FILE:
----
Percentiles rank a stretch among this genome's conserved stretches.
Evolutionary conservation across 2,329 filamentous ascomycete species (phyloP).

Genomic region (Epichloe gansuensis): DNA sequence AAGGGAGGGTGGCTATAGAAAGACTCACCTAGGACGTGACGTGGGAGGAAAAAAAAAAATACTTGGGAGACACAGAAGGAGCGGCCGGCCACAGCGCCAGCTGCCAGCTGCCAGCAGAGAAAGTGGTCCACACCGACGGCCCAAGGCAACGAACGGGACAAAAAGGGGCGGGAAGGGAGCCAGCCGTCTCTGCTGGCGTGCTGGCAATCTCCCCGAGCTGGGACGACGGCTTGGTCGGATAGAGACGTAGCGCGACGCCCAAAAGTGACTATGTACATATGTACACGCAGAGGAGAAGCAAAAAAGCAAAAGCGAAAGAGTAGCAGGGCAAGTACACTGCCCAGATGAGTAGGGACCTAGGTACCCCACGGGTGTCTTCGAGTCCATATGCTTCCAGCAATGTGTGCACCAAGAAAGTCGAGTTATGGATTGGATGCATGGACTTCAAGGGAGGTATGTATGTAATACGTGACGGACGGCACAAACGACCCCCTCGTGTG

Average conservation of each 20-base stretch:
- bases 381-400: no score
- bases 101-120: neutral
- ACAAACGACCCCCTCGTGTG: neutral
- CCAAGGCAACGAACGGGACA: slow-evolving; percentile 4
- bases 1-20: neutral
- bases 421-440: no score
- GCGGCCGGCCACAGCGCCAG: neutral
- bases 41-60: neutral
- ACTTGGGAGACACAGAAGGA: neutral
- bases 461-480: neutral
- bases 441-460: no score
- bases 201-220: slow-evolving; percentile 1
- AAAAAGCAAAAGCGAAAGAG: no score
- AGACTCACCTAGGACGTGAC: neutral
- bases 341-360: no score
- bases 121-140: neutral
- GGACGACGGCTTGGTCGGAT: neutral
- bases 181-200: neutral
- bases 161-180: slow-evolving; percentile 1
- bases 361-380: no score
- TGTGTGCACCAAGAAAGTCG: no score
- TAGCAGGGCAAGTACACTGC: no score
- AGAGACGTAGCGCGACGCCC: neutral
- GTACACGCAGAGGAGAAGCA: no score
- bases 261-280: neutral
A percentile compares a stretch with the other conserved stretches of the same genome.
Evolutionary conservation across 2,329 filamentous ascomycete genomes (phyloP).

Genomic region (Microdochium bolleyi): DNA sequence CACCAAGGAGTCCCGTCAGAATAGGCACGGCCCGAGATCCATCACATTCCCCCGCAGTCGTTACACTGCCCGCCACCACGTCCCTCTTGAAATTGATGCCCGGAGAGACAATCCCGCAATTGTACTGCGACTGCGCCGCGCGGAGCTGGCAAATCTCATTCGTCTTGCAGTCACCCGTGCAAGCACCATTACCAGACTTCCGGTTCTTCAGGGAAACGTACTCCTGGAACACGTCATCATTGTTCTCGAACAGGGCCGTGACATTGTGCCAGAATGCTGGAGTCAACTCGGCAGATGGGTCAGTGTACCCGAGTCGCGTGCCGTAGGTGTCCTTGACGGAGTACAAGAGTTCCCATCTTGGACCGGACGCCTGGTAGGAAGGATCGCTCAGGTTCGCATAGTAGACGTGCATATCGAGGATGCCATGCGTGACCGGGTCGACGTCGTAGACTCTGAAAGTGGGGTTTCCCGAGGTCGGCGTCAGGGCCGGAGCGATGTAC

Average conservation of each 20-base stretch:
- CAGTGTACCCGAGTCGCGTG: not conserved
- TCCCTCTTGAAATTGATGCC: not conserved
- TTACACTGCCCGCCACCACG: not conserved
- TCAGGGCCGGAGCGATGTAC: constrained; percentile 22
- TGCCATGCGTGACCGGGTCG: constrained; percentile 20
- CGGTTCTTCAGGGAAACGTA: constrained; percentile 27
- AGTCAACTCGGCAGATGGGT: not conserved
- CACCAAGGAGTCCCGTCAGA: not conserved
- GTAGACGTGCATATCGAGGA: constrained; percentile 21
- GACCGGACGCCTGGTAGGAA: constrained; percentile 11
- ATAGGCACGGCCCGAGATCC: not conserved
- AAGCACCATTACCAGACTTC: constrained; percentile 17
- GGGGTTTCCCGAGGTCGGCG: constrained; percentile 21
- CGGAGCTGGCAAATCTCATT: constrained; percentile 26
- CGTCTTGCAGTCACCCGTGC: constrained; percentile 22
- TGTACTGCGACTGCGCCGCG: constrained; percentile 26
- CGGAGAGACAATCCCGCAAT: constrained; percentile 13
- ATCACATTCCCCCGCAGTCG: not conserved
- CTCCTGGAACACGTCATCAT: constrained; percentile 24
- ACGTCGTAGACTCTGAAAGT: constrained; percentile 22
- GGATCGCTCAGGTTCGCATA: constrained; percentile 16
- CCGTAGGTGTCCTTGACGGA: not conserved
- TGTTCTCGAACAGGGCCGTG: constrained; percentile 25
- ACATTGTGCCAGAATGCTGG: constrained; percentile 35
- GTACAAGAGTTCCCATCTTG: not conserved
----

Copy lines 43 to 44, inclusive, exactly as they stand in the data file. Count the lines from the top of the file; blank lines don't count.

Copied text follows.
- GACCGGACGCCTGGTAGGAA: constrained; percentile 11
- ATAGGCACGGCCCGAGATCC: not conserved